9:30a.m. Painful removal of 2 of the 3 remaining JP drains (the last is still draining too much to be removed), but hopefully the pain will be worthwhile to get rid of the shoulder pain… we’ll see. Doc OK’d another med for nausea, since the Zofran isn’t cutting it.
9:40am She’s vomiting again. She’ll get the new anti-nausea in about a ½ hour. Discussed lack of clear liquid diet consumption with the doc and nurse… They are wondering why she’s not drinking anything. Um, hello, have you heard her report her nausea for the last 12 hours???? And, no, she won’t drink chicken soup, and the juice acidity will aggravate an already sour stomach. What’s plan B, folks?
9:45a.m. Yet another tray of clear liquids left room 2NW 20 without one thing consumed. I think we’re now all agreed that clear liquids are not a good choice. Mindy (favored nurse from previous post) thinks mashed potatoes (part of a FULL liquid diet, as opposed to clear liquid diet) are in LMs future.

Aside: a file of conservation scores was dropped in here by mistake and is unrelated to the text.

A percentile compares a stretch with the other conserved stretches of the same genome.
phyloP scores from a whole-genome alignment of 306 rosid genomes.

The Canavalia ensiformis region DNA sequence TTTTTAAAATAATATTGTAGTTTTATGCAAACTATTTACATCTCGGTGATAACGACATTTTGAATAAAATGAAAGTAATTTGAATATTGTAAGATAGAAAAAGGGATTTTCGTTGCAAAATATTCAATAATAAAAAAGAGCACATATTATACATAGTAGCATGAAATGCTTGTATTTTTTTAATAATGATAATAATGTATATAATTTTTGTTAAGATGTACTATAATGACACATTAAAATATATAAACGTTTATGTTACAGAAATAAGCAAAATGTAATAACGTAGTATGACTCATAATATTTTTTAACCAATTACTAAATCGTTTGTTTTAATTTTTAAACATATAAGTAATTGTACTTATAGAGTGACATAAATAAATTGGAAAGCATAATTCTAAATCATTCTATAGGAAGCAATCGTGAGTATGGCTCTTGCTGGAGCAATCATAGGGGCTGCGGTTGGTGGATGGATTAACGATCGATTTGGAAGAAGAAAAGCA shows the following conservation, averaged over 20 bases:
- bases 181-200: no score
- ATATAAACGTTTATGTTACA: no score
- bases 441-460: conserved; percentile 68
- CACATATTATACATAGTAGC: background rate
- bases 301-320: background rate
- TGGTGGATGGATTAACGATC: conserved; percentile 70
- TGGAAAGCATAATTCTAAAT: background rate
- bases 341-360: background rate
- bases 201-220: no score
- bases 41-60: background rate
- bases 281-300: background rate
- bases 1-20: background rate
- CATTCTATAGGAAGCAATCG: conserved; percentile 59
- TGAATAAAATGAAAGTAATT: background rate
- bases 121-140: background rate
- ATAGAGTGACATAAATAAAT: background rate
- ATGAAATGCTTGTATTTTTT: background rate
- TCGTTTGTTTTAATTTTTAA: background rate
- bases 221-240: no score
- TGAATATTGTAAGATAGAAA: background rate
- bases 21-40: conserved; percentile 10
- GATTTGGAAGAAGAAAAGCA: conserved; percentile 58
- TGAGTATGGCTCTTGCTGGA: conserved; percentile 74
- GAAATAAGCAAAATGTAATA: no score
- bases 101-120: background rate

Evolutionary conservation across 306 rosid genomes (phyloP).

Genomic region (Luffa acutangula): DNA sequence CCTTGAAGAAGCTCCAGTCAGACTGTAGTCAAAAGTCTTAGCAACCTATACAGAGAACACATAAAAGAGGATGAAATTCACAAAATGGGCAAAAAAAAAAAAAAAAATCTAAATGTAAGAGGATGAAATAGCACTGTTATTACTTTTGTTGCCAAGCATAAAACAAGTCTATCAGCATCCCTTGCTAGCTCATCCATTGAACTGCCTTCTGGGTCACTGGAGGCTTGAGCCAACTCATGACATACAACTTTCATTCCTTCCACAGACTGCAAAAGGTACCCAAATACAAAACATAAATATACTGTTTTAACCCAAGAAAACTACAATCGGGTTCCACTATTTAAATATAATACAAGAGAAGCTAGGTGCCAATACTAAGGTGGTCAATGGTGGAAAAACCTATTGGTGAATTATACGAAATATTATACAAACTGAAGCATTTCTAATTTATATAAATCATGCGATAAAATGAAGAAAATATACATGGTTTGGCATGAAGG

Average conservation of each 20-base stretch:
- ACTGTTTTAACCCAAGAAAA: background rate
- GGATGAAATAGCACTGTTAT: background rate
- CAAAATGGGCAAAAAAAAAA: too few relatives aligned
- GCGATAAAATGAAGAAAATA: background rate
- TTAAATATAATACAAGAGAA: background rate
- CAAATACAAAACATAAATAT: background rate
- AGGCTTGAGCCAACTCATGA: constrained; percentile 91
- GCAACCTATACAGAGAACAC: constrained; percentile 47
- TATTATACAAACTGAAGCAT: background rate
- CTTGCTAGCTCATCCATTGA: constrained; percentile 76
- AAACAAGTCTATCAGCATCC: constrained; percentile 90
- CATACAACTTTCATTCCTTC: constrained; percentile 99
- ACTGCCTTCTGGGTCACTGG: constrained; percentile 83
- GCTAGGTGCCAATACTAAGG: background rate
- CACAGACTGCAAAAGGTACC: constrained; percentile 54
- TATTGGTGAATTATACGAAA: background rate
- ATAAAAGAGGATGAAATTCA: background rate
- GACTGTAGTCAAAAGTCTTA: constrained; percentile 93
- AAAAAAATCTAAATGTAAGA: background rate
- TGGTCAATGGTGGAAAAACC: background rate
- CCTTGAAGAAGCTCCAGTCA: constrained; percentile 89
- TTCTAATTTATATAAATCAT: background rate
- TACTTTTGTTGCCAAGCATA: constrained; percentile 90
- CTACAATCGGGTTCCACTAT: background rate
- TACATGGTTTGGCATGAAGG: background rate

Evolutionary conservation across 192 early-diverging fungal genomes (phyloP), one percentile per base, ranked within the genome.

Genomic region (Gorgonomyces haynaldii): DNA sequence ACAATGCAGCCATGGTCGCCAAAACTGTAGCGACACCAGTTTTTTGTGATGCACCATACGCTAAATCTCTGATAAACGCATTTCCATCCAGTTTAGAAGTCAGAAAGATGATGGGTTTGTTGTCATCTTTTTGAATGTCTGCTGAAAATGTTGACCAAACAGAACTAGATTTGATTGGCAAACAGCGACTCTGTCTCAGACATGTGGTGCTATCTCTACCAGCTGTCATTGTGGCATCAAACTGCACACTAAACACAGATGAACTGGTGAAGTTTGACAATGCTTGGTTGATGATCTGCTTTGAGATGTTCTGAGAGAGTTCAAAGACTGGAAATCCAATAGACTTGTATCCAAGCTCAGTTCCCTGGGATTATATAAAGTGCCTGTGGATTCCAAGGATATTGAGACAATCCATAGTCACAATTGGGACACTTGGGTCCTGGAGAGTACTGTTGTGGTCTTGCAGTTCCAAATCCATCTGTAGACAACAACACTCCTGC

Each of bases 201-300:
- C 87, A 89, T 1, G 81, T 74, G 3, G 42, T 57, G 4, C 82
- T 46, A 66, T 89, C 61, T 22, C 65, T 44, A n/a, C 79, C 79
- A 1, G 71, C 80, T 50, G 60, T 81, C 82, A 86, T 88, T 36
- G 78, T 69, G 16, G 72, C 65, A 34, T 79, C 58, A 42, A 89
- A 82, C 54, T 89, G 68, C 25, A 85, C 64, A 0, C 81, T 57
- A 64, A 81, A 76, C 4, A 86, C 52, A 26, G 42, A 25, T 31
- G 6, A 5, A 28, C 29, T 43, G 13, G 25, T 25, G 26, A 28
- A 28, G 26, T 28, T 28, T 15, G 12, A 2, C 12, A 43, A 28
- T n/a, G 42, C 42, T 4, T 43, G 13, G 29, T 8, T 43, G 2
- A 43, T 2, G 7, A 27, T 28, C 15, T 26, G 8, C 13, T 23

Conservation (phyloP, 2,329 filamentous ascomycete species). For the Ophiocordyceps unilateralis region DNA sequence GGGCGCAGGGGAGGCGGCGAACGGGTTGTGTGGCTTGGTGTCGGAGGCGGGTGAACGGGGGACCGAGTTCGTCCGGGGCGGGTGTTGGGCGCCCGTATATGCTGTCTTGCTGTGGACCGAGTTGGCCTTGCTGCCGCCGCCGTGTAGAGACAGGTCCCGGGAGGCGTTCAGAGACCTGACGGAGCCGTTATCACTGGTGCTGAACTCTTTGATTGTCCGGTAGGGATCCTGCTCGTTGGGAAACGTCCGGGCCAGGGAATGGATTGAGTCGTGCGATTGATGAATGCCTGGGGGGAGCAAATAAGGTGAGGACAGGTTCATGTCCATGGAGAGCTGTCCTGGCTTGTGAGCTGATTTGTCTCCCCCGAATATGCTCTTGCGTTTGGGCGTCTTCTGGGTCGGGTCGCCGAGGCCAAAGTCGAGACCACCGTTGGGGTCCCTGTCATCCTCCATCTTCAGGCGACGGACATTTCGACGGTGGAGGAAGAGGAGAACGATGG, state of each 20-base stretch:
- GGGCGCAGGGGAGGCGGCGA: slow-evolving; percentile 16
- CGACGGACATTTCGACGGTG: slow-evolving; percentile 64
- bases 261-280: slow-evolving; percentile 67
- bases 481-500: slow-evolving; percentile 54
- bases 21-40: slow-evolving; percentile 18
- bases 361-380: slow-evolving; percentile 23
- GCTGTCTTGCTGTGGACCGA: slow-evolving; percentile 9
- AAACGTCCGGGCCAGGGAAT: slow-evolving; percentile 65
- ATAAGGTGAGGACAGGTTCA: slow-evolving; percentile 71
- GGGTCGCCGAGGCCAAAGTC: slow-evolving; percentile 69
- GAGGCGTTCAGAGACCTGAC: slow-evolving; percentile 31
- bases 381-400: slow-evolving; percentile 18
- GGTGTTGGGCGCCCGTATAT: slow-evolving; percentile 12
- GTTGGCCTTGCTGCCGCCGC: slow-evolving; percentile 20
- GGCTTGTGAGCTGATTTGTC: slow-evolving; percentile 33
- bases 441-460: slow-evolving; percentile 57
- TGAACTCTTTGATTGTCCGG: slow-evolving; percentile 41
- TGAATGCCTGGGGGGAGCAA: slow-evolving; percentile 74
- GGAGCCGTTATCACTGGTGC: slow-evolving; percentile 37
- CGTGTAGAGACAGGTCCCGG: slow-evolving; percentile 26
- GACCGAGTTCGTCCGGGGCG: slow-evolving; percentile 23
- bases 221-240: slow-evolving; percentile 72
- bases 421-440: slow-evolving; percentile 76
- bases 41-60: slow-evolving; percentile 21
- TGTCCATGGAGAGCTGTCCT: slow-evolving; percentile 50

10:00am Doc reports that LMs white blood cell count is UP! It was 2.7 and is now 14. Doc is very pleased with this. Unfortunately, LM is still too ill to be excited about this step forward.
10:15am Here comes Mindy again. She brings Fenigren, a different type of anti-nausea med, which doc who removed JP drains had promised. It burns going in, but it has a desirable side effect: sleepiness. Much deserved.
10:45 No longer writhing in pain or vomiting, but not yet in the peaceful sleep state we desire… keep your fingers crossed.
The plan for the rest of this Thursday: Sleep. Sleep. A little food, a little walking. Repeat.
Best part of this Thursday for LM? Sean is due back around 4pm.
A slight addition by Br’er Liar: